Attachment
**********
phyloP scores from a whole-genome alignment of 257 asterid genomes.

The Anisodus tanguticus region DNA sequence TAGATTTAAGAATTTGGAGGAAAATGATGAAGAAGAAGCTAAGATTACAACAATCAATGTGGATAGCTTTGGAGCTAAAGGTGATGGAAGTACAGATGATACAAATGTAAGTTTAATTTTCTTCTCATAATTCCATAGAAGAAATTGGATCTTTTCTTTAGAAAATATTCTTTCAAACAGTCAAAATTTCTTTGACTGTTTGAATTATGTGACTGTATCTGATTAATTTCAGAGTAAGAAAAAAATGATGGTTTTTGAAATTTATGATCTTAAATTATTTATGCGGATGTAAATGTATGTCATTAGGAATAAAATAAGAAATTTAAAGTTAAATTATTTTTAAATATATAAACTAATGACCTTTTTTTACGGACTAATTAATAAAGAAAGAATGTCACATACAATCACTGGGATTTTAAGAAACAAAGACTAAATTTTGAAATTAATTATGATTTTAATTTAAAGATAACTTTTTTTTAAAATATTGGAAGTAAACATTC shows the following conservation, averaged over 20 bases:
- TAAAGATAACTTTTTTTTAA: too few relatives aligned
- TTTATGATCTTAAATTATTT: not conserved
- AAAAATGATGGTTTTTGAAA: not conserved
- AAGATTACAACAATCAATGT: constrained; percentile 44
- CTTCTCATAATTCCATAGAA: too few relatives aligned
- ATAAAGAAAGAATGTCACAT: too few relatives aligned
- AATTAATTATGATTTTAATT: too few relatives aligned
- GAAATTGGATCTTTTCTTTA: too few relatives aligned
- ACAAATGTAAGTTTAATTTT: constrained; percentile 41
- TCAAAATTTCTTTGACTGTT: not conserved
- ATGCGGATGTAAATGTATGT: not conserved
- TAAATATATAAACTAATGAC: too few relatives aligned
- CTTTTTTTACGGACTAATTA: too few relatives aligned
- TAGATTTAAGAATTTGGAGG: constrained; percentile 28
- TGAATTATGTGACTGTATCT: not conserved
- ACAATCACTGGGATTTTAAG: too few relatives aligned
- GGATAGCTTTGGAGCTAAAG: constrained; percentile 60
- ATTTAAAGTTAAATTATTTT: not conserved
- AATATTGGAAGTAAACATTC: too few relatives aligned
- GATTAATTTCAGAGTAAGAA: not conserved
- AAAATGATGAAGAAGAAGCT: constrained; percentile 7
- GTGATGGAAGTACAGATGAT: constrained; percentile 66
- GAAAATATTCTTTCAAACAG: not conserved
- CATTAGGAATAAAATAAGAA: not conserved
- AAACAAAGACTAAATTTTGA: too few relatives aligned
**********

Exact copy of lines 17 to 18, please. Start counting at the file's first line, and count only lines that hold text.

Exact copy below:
- TGAATTATGTGACTGTATCT: not conserved
- ACAATCACTGGGATTTTAAG: too few relatives aligned